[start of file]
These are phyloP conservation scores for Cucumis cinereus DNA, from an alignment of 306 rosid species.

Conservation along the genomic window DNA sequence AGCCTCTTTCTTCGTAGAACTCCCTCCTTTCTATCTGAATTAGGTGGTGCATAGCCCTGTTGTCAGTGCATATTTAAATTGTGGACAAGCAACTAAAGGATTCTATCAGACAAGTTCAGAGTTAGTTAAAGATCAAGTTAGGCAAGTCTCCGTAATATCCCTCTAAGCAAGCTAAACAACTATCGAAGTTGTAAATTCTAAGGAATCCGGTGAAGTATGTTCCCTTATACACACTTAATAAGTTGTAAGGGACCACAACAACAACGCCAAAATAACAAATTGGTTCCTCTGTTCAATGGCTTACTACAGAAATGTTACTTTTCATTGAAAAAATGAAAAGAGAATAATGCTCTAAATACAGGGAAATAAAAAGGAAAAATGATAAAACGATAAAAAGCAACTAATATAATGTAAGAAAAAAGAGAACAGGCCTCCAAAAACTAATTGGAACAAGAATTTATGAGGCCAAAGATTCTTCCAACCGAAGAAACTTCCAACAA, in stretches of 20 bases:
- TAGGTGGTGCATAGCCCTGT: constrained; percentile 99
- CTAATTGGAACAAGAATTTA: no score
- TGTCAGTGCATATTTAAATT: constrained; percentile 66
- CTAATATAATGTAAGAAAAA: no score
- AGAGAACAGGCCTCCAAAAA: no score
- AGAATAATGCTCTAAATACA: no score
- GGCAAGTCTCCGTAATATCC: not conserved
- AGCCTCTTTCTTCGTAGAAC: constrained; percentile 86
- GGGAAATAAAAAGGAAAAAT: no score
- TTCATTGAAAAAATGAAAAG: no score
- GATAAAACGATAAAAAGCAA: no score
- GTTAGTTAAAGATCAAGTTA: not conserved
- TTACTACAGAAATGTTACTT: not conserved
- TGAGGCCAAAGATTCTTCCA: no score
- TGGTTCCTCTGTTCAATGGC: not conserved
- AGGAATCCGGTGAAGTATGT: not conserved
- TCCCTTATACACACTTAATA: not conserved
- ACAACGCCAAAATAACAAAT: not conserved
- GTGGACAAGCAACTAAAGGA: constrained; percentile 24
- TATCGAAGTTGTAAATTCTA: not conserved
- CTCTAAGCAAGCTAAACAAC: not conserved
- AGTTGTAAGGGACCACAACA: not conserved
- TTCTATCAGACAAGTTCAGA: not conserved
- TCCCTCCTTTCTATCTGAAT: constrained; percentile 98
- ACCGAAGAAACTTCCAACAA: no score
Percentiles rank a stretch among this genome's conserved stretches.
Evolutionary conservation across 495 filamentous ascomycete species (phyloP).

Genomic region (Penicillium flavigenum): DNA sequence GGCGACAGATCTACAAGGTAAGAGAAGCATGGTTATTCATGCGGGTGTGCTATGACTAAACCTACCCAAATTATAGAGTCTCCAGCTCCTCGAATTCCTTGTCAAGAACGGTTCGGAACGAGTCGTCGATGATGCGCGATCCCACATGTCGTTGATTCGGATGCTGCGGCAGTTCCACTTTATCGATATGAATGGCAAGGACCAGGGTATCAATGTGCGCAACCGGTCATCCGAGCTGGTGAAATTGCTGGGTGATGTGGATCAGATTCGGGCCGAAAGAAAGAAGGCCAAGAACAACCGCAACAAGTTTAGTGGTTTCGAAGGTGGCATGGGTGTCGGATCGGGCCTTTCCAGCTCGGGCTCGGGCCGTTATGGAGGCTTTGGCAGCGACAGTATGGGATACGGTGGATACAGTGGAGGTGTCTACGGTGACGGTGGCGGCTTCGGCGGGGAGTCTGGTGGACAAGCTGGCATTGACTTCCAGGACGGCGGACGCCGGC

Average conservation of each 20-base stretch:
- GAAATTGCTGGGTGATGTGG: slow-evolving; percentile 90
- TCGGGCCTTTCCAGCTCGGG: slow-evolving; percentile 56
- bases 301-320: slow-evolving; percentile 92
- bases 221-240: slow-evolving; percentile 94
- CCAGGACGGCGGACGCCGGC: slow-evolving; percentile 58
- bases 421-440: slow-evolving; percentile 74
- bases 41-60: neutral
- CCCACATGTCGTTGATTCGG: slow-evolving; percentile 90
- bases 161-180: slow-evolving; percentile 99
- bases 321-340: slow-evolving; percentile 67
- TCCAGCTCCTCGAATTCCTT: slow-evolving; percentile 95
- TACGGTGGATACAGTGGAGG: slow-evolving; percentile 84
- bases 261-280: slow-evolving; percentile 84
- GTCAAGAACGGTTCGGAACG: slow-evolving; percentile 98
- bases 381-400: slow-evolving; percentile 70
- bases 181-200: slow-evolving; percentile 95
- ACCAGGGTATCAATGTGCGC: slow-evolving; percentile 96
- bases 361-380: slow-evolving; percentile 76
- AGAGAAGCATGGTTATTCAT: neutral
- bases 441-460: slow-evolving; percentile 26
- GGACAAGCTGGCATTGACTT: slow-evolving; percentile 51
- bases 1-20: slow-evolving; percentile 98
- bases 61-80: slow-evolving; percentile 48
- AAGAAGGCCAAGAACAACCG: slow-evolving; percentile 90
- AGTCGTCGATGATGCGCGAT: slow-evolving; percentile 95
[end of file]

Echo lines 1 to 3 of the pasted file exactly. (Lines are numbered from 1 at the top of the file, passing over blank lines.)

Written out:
These are phyloP conservation scores for Cucumis cinereus DNA, from an alignment of 306 rosid species.

Conservation along the genomic window DNA sequence AGCCTCTTTCTTCGTAGAACTCCCTCCTTTCTATCTGAATTAGGTGGTGCATAGCCCTGTTGTCAGTGCATATTTAAATTGTGGACAAGCAACTAAAGGATTCTATCAGACAAGTTCAGAGTTAGTTAAAGATCAAGTTAGGCAAGTCTCCGTAATATCCCTCTAAGCAAGCTAAACAACTATCGAAGTTGTAAATTCTAAGGAATCCGGTGAAGTATGTTCCCTTATACACACTTAATAAGTTGTAAGGGACCACAACAACAACGCCAAAATAACAAATTGGTTCCTCTGTTCAATGGCTTACTACAGAAATGTTACTTTTCATTGAAAAAATGAAAAGAGAATAATGCTCTAAATACAGGGAAATAAAAAGGAAAAATGATAAAACGATAAAAAGCAACTAATATAATGTAAGAAAAAAGAGAACAGGCCTCCAAAAACTAATTGGAACAAGAATTTATGAGGCCAAAGATTCTTCCAACCGAAGAAACTTCCAACAA, in stretches of 20 bases:
- TAGGTGGTGCATAGCCCTGT: constrained; percentile 99